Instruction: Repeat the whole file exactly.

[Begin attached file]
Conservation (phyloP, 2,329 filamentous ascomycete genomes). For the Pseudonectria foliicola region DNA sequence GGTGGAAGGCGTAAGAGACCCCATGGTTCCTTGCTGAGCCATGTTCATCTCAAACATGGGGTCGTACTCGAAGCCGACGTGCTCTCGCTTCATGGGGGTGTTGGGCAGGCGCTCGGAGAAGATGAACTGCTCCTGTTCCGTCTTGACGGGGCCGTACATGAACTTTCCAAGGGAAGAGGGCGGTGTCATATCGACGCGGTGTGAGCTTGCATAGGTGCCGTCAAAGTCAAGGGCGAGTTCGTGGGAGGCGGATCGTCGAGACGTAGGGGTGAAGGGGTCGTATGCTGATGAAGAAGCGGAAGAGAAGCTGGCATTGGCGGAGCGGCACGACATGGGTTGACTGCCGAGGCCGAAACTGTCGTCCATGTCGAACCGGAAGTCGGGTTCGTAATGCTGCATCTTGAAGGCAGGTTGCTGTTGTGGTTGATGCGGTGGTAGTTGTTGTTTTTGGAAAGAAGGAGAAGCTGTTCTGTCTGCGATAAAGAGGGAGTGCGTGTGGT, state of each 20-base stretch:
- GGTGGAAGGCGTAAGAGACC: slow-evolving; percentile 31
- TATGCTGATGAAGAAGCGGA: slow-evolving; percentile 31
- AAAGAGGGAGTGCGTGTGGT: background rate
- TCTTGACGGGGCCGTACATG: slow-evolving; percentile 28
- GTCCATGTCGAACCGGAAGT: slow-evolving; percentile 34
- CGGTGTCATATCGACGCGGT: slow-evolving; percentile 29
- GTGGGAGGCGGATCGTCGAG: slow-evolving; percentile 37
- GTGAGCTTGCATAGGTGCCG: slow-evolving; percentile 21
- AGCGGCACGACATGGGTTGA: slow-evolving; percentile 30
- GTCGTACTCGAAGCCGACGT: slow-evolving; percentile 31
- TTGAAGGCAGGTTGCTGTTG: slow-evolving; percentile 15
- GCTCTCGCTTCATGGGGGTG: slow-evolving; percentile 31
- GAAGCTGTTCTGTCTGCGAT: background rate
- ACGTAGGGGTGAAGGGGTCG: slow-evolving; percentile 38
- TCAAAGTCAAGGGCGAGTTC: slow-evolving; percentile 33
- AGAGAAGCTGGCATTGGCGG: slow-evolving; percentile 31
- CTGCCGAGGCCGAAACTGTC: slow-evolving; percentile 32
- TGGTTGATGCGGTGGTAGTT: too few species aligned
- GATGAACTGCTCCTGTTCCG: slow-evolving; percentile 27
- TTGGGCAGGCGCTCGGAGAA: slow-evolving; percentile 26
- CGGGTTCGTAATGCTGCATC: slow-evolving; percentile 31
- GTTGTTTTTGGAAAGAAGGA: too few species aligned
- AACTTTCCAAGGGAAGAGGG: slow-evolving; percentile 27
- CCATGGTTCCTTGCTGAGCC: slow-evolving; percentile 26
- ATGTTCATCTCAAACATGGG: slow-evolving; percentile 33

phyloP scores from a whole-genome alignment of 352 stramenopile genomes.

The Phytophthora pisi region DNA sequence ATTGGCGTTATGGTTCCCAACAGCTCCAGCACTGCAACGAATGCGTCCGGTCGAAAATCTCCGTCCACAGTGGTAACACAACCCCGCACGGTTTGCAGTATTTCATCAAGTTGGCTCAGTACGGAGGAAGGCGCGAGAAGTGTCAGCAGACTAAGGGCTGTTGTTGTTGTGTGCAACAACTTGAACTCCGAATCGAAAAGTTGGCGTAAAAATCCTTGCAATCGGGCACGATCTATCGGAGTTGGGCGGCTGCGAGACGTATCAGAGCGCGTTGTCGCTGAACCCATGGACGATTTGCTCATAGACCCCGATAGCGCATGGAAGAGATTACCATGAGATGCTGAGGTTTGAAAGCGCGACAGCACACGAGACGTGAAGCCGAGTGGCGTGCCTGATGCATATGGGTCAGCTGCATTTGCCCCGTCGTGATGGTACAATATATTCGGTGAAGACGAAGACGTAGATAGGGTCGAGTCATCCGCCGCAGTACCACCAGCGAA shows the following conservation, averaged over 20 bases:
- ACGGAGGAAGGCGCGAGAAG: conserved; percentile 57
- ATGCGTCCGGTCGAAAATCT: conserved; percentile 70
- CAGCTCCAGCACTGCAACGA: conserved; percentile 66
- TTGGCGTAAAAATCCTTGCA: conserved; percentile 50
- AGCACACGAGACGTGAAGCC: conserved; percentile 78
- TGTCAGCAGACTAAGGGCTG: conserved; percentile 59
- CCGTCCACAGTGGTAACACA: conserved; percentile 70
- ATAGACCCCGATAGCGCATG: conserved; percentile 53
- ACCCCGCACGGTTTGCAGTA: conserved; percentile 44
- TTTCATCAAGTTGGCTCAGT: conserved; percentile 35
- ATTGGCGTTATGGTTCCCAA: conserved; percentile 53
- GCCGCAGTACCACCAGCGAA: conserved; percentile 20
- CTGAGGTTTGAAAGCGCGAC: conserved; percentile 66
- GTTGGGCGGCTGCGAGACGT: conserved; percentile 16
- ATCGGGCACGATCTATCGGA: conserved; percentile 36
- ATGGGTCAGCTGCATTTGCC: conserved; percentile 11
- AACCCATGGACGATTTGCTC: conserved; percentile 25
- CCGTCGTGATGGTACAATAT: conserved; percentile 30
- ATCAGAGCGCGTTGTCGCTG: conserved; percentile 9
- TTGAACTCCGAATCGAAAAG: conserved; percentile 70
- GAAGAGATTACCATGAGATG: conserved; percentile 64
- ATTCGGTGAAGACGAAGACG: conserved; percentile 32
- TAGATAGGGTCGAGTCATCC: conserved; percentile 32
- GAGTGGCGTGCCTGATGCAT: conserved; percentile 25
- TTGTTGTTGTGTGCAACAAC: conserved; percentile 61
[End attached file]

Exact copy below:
Conservation (phyloP, 2,329 filamentous ascomycete genomes). For the Pseudonectria foliicola region DNA sequence GGTGGAAGGCGTAAGAGACCCCATGGTTCCTTGCTGAGCCATGTTCATCTCAAACATGGGGTCGTACTCGAAGCCGACGTGCTCTCGCTTCATGGGGGTGTTGGGCAGGCGCTCGGAGAAGATGAACTGCTCCTGTTCCGTCTTGACGGGGCCGTACATGAACTTTCCAAGGGAAGAGGGCGGTGTCATATCGACGCGGTGTGAGCTTGCATAGGTGCCGTCAAAGTCAAGGGCGAGTTCGTGGGAGGCGGATCGTCGAGACGTAGGGGTGAAGGGGTCGTATGCTGATGAAGAAGCGGAAGAGAAGCTGGCATTGGCGGAGCGGCACGACATGGGTTGACTGCCGAGGCCGAAACTGTCGTCCATGTCGAACCGGAAGTCGGGTTCGTAATGCTGCATCTTGAAGGCAGGTTGCTGTTGTGGTTGATGCGGTGGTAGTTGTTGTTTTTGGAAAGAAGGAGAAGCTGTTCTGTCTGCGATAAAGAGGGAGTGCGTGTGGT, state of each 20-base stretch:
- GGTGGAAGGCGTAAGAGACC: slow-evolving; percentile 31
- TATGCTGATGAAGAAGCGGA: slow-evolving; percentile 31
- AAAGAGGGAGTGCGTGTGGT: background rate
- TCTTGACGGGGCCGTACATG: slow-evolving; percentile 28
- GTCCATGTCGAACCGGAAGT: slow-evolving; percentile 34
- CGGTGTCATATCGACGCGGT: slow-evolving; percentile 29
- GTGGGAGGCGGATCGTCGAG: slow-evolving; percentile 37
- GTGAGCTTGCATAGGTGCCG: slow-evolving; percentile 21
- AGCGGCACGACATGGGTTGA: slow-evolving; percentile 30
- GTCGTACTCGAAGCCGACGT: slow-evolving; percentile 31
- TTGAAGGCAGGTTGCTGTTG: slow-evolving; percentile 15
- GCTCTCGCTTCATGGGGGTG: slow-evolving; percentile 31
- GAAGCTGTTCTGTCTGCGAT: background rate
- ACGTAGGGGTGAAGGGGTCG: slow-evolving; percentile 38
- TCAAAGTCAAGGGCGAGTTC: slow-evolving; percentile 33
- AGAGAAGCTGGCATTGGCGG: slow-evolving; percentile 31
- CTGCCGAGGCCGAAACTGTC: slow-evolving; percentile 32
- TGGTTGATGCGGTGGTAGTT: too few species aligned
- GATGAACTGCTCCTGTTCCG: slow-evolving; percentile 27
- TTGGGCAGGCGCTCGGAGAA: slow-evolving; percentile 26
- CGGGTTCGTAATGCTGCATC: slow-evolving; percentile 31
- GTTGTTTTTGGAAAGAAGGA: too few species aligned
- AACTTTCCAAGGGAAGAGGG: slow-evolving; percentile 27
- CCATGGTTCCTTGCTGAGCC: slow-evolving; percentile 26
- ATGTTCATCTCAAACATGGG: slow-evolving; percentile 33

phyloP scores from a whole-genome alignment of 352 stramenopile genomes.

The Phytophthora pisi region DNA sequence ATTGGCGTTATGGTTCCCAACAGCTCCAGCACTGCAACGAATGCGTCCGGTCGAAAATCTCCGTCCACAGTGGTAACACAACCCCGCACGGTTTGCAGTATTTCATCAAGTTGGCTCAGTACGGAGGAAGGCGCGAGAAGTGTCAGCAGACTAAGGGCTGTTGTTGTTGTGTGCAACAACTTGAACTCCGAATCGAAAAGTTGGCGTAAAAATCCTTGCAATCGGGCACGATCTATCGGAGTTGGGCGGCTGCGAGACGTATCAGAGCGCGTTGTCGCTGAACCCATGGACGATTTGCTCATAGACCCCGATAGCGCATGGAAGAGATTACCATGAGATGCTGAGGTTTGAAAGCGCGACAGCACACGAGACGTGAAGCCGAGTGGCGTGCCTGATGCATATGGGTCAGCTGCATTTGCCCCGTCGTGATGGTACAATATATTCGGTGAAGACGAAGACGTAGATAGGGTCGAGTCATCCGCCGCAGTACCACCAGCGAA shows the following conservation, averaged over 20 bases:
- ACGGAGGAAGGCGCGAGAAG: conserved; percentile 57
- ATGCGTCCGGTCGAAAATCT: conserved; percentile 70
- CAGCTCCAGCACTGCAACGA: conserved; percentile 66
- TTGGCGTAAAAATCCTTGCA: conserved; percentile 50
- AGCACACGAGACGTGAAGCC: conserved; percentile 78
- TGTCAGCAGACTAAGGGCTG: conserved; percentile 59
- CCGTCCACAGTGGTAACACA: conserved; percentile 70
- ATAGACCCCGATAGCGCATG: conserved; percentile 53
- ACCCCGCACGGTTTGCAGTA: conserved; percentile 44
- TTTCATCAAGTTGGCTCAGT: conserved; percentile 35
- ATTGGCGTTATGGTTCCCAA: conserved; percentile 53
- GCCGCAGTACCACCAGCGAA: conserved; percentile 20
- CTGAGGTTTGAAAGCGCGAC: conserved; percentile 66
- GTTGGGCGGCTGCGAGACGT: conserved; percentile 16
- ATCGGGCACGATCTATCGGA: conserved; percentile 36
- ATGGGTCAGCTGCATTTGCC: conserved; percentile 11
- AACCCATGGACGATTTGCTC: conserved; percentile 25
- CCGTCGTGATGGTACAATAT: conserved; percentile 30
- ATCAGAGCGCGTTGTCGCTG: conserved; percentile 9
- TTGAACTCCGAATCGAAAAG: conserved; percentile 70
- GAAGAGATTACCATGAGATG: conserved; percentile 64
- ATTCGGTGAAGACGAAGACG: conserved; percentile 32
- TAGATAGGGTCGAGTCATCC: conserved; percentile 32
- GAGTGGCGTGCCTGATGCAT: conserved; percentile 25
- TTGTTGTTGTGTGCAACAAC: conserved; percentile 61